It's been over two years since Microsoft brought an end to its 'extended support' for Windows XP, twelve and a half years after it originally launched. But even today, large organisations around the world continue to rely on the ageing OS.
Andrew Boff - a publicly-elected Member of the London Assembly - voiced his concerns today over the fact that the city's Metropolitan Police Service, known to Londoners as the 'Met', is among them.
Last year, Motherboard submitted a Freedom of Information request to the Met, and was told that the police force still had 35,000 PCs running Windows XP. Boff acknowledged that that number has since fallen to 27,000, but said that this was still a "worrying" amount.
And yet, the Met's current plan to upgrade its antiquated XP systems is focused on a move to Windows 8.1, rather than the newest Windows 10 release. It told BBC News that, by the end of September, 6,000 more PCs will be running Windows 8.1, leaving 21,000 on XP.
With Microsoft no longer supporting XP, organisations that continue to require support must pay significant sums to the company to keep the OS patched and secure. In 2014, for example, the British government paid £5.5 million (around $9.2 million at 2014 exchange rates) for extended support for XP systems.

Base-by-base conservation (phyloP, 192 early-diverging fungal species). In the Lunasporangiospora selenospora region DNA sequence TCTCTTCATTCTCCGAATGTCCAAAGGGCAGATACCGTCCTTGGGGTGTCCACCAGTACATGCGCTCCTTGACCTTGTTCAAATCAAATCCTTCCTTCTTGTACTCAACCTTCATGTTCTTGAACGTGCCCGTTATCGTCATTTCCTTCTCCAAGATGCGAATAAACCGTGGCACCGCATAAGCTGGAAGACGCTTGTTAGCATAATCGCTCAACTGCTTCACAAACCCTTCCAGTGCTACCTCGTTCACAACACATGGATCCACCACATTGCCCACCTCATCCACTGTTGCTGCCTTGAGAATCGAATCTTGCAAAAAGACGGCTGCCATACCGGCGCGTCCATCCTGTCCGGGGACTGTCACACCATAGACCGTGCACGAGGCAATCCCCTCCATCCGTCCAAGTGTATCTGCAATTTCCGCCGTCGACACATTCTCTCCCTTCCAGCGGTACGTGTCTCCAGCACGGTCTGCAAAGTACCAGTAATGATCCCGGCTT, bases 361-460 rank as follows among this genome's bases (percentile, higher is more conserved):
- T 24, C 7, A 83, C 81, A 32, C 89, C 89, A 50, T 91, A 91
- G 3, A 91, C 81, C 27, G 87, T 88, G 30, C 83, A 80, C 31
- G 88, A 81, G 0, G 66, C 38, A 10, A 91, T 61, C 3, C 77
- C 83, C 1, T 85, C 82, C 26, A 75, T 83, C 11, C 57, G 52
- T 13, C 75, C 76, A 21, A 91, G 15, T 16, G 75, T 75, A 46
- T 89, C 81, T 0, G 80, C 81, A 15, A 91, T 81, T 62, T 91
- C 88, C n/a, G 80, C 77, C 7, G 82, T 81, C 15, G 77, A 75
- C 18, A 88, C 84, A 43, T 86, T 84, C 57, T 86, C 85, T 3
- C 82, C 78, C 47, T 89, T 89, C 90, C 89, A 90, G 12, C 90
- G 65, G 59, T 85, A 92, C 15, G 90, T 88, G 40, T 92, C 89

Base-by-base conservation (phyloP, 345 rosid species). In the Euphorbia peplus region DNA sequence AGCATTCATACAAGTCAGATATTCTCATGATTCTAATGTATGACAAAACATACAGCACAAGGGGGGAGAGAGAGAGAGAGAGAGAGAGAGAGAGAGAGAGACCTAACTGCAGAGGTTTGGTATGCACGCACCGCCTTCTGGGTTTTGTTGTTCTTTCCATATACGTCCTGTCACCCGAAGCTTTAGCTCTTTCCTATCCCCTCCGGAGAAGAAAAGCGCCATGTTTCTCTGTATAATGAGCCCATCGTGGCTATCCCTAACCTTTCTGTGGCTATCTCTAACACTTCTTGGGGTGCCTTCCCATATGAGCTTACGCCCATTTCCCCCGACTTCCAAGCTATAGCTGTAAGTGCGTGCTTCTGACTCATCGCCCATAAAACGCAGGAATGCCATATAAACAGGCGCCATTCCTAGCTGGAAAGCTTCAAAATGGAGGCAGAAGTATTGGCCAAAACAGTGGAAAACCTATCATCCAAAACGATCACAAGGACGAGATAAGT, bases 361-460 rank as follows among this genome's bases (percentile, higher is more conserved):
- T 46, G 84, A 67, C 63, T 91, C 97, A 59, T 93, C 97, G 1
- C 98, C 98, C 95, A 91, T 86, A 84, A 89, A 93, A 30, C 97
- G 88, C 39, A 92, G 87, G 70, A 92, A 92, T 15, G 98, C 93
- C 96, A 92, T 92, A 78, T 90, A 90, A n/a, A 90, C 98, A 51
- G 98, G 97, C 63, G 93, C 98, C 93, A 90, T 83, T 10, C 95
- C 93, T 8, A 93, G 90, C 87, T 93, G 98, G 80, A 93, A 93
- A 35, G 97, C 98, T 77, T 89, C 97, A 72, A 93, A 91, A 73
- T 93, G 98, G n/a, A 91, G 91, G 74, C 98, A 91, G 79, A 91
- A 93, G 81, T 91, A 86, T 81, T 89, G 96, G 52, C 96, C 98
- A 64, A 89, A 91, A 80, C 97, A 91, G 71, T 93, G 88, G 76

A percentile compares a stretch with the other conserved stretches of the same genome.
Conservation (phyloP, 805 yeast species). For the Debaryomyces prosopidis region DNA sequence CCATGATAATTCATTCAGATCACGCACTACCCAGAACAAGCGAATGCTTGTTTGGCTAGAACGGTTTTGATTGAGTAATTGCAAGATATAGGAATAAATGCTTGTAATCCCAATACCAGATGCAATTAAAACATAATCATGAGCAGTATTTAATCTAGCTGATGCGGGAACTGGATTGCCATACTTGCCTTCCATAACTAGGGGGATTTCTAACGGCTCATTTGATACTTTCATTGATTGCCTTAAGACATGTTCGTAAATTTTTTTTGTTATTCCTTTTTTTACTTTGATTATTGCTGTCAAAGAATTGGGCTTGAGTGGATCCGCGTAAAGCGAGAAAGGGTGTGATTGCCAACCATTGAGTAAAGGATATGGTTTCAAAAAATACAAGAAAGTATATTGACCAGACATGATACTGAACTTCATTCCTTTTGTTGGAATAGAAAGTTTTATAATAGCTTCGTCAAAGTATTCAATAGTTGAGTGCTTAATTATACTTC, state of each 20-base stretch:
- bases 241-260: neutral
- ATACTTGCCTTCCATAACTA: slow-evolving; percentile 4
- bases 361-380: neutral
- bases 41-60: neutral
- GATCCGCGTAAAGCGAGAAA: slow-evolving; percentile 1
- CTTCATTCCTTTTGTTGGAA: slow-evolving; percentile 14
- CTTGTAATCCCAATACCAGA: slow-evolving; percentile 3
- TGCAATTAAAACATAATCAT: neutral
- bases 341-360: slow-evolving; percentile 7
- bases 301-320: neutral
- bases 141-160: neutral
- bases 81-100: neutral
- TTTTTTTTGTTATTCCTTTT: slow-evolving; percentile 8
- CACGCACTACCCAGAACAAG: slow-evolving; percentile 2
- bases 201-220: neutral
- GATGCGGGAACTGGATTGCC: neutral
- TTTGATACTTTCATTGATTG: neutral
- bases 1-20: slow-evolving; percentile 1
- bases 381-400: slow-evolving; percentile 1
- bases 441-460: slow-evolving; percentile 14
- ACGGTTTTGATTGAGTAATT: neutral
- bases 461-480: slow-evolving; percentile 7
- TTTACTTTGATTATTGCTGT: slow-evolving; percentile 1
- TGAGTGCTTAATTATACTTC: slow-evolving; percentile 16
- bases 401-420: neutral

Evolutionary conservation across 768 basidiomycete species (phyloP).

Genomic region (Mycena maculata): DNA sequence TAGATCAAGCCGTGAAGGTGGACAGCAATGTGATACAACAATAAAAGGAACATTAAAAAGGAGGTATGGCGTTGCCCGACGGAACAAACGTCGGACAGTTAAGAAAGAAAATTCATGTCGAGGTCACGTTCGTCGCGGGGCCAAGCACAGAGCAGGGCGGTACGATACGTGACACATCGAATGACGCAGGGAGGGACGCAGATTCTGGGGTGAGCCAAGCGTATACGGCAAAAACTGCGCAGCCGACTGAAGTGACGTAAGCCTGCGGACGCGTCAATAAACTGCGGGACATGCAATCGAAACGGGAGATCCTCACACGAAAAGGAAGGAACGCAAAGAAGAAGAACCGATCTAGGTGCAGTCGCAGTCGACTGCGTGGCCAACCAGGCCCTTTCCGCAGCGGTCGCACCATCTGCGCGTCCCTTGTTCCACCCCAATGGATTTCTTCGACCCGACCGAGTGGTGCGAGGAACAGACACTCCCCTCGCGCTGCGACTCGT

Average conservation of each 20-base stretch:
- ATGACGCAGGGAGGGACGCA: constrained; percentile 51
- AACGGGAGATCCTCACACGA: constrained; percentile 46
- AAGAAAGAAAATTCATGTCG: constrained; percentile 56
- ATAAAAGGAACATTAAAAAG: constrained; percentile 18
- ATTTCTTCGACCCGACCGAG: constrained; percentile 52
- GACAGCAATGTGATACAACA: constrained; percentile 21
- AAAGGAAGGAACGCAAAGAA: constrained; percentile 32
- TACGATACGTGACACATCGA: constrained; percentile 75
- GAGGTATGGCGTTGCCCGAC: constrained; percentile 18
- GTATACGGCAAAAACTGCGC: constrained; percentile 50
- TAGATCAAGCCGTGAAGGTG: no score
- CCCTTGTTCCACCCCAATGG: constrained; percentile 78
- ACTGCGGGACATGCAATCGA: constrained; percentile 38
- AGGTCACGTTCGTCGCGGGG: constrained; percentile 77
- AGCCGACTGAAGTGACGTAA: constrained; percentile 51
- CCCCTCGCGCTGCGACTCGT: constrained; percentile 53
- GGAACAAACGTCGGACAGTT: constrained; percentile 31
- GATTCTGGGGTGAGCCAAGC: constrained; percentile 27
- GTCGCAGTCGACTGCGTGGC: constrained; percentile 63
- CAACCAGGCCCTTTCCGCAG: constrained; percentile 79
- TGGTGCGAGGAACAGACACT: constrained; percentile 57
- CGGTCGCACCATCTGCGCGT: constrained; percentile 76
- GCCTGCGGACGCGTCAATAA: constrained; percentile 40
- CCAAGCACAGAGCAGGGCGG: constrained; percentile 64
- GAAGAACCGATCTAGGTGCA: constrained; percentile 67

The Met confirmed today that it has an extended support arrangement in place with Microsoft that will cover the remaining PCs until April 2017, at a cost of £1.65 million (around $2.1 million at current exchange rates).
"Further plans are being developed to address the remaining XP desktops," it said, "including reducing the overall number used by the organisation, replacing with laptops, tablets and disposing of equipment that cannot support Windows 8.1 and beyond." It added that a large amount of "legacy software" meant that the upgrade was more complicated than it might be for other organisations.
It's not clear why the Met is continuing to upgrade systems to Windows 8.1, given the availability of the newer, and more secure, Windows 10; nor why upgrading to the newest OS would be more complex in terms of accommodating its legacy software requirements.
Boff said that the Met should be focusing on a Windows 10 upgrade instead, and suggested that this issue might require the attention of the Mayor of London, Sadiq Khan. Boff added that ongoing payments to continue patching Windows XP would not be cost-effective for the public purse. "We spend an awful lot on information technology," he said. "We've got to get the best bang for our buck."
Source: BBC News